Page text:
While the first “Paddington” movie was thoroughly charming and delightful, the second one is even more winsome and twice as funny, with a hilarious villain in Hugh Grant. (His BAFTA nomination was well-earned, as is one for the film itself, which is just now opening in the U.S.)
In the sequel, Paddington (voiced again by Ben Whishaw) has settled in nicely not only to the Brown household, but to their entire neighborhood. Like a far-less annoying Pollyanna, he brings out the good in everyone, transforming everyone through his acts of kindness, which were all learned from his beloved Aunt Lucy.
Lucy (voiced by Imelda Staunton) is still back in Peru and Paddington is anxious to find just the right birthday present for her 100th birthday. He finally finds one in a rare pop-up book of London, reasoning that if Aunt Lucy can’t come to England (which was always her dream), he can bring a little bit of London to her.
And that’s where things go awry. When the book is stolen, Paddington is blamed and sent to prison! There he befriends some colorful characters, including a gruff Brendan Gleeson (is he ever anything but gruff?) and Noah Taylor. That’s when the film, which boasts the same eye-popping set design and color palette as the first film, begins to remind you of Wes Anderson’s gorgeous “The Grand Budapest Hotel,” which featured its own comic prison setting and glorious set design. (Now that’s a crossover I’d love to see!)
The weakest element in the first film was the nonsensically mad scientist played by Nicole Kidman, who wanted to (the horror!) kill and stuff Paddington. Hugh Grant as a faded but still pompous actor named Phoenix Buchanan makes for a far more entertaining bad guy and Grant plays the hell out of it. I don’t think he’s ever had this much fun with a role and likely the audience hasn’t either. He’s like Norma Desmond by way of Alexander Dane (Alan Rickman’s Shakespearean-trained character in “Galaxy Quest”), forever reliving his past triumphs.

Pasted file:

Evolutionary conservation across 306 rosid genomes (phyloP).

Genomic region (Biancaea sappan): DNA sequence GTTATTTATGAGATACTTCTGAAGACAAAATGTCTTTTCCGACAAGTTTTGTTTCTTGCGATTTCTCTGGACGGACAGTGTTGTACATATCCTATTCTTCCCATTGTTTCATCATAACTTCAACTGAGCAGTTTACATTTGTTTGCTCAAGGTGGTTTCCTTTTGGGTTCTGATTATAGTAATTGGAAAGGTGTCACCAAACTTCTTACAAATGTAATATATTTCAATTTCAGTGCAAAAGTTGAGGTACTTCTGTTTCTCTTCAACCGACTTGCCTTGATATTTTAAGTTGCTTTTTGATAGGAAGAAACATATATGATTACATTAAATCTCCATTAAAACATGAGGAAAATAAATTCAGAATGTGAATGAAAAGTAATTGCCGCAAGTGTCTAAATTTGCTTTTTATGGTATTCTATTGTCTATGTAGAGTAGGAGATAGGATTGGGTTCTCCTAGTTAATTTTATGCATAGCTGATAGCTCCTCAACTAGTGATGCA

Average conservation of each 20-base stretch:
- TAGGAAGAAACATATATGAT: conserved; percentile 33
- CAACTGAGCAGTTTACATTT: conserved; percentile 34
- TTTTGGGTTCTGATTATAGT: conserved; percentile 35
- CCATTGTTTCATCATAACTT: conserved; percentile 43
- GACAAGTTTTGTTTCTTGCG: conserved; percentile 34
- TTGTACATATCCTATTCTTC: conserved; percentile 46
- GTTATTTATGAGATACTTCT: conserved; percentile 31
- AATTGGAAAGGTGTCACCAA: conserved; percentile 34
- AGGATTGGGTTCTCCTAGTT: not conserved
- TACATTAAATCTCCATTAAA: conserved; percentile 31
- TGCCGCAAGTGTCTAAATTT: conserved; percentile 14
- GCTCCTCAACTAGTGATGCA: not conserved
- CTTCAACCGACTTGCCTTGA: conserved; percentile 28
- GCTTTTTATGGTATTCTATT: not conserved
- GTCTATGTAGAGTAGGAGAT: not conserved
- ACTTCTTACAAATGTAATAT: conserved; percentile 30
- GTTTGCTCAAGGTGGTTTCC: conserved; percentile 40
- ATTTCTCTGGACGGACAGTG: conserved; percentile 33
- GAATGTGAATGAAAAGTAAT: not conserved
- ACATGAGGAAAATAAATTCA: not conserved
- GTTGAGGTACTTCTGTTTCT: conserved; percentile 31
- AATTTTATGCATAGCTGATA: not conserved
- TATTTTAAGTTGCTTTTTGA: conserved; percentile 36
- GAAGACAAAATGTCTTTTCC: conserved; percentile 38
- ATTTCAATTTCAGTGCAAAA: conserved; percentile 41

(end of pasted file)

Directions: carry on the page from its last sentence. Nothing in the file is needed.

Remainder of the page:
I can’t recall the last time I laughed so hard in a film. And yet the movie is about more than slapstick and thrilling chases. It might also make you tear up a bit, especially if you’ve ever had anyone in your life like Aunt Lucy.
While there are some perilous situations for Paddington, and some genuinely sad moments, it’s a fun, wonderfully heartwarming movie that’s impossible not to love. Needless to say, Paddington and the Browns could be around for several more adventures. And perhaps we’ll see more of Wolfie, the stray Irish Wolfhound whom Paddington befriends (and who comes in very handy at one point.)
Like the enormous batch of marmalade Paddington cooks up, the film has a lot of sugar in it, but never too much.
And don’t forget to stay for the credits!